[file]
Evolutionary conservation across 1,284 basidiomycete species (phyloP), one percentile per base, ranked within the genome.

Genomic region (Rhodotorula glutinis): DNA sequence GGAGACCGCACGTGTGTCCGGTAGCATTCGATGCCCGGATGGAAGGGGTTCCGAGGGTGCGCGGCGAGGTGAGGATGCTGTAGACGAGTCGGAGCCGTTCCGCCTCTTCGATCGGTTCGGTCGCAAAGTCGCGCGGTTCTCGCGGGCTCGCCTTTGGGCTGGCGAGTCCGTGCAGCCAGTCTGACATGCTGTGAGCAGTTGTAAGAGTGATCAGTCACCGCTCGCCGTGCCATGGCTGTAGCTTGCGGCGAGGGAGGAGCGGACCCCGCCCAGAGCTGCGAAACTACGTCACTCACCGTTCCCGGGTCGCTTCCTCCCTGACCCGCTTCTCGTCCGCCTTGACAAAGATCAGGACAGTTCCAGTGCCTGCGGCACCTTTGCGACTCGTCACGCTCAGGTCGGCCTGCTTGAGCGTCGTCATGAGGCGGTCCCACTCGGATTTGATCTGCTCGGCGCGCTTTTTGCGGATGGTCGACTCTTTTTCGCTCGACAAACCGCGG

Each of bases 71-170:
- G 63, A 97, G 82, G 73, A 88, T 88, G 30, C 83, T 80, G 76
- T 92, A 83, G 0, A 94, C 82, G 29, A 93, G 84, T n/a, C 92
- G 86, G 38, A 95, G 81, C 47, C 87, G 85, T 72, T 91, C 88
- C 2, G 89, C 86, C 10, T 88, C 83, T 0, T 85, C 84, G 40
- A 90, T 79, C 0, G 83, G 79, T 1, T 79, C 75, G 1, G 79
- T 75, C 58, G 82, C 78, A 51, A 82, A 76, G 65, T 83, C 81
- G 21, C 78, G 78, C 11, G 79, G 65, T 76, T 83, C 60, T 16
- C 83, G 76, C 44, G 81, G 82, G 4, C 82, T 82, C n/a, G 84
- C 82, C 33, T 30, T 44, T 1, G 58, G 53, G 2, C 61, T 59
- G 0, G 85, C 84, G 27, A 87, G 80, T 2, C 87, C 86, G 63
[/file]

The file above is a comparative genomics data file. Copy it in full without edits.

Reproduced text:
Evolutionary conservation across 1,284 basidiomycete species (phyloP), one percentile per base, ranked within the genome.

Genomic region (Rhodotorula glutinis): DNA sequence GGAGACCGCACGTGTGTCCGGTAGCATTCGATGCCCGGATGGAAGGGGTTCCGAGGGTGCGCGGCGAGGTGAGGATGCTGTAGACGAGTCGGAGCCGTTCCGCCTCTTCGATCGGTTCGGTCGCAAAGTCGCGCGGTTCTCGCGGGCTCGCCTTTGGGCTGGCGAGTCCGTGCAGCCAGTCTGACATGCTGTGAGCAGTTGTAAGAGTGATCAGTCACCGCTCGCCGTGCCATGGCTGTAGCTTGCGGCGAGGGAGGAGCGGACCCCGCCCAGAGCTGCGAAACTACGTCACTCACCGTTCCCGGGTCGCTTCCTCCCTGACCCGCTTCTCGTCCGCCTTGACAAAGATCAGGACAGTTCCAGTGCCTGCGGCACCTTTGCGACTCGTCACGCTCAGGTCGGCCTGCTTGAGCGTCGTCATGAGGCGGTCCCACTCGGATTTGATCTGCTCGGCGCGCTTTTTGCGGATGGTCGACTCTTTTTCGCTCGACAAACCGCGG

Each of bases 71-170:
- G 63, A 97, G 82, G 73, A 88, T 88, G 30, C 83, T 80, G 76
- T 92, A 83, G 0, A 94, C 82, G 29, A 93, G 84, T n/a, C 92
- G 86, G 38, A 95, G 81, C 47, C 87, G 85, T 72, T 91, C 88
- C 2, G 89, C 86, C 10, T 88, C 83, T 0, T 85, C 84, G 40
- A 90, T 79, C 0, G 83, G 79, T 1, T 79, C 75, G 1, G 79
- T 75, C 58, G 82, C 78, A 51, A 82, A 76, G 65, T 83, C 81
- G 21, C 78, G 78, C 11, G 79, G 65, T 76, T 83, C 60, T 16
- C 83, G 76, C 44, G 81, G 82, G 4, C 82, T 82, C n/a, G 84
- C 82, C 33, T 30, T 44, T 1, G 58, G 53, G 2, C 61, T 59
- G 0, G 85, C 84, G 27, A 87, G 80, T 2, C 87, C 86, G 63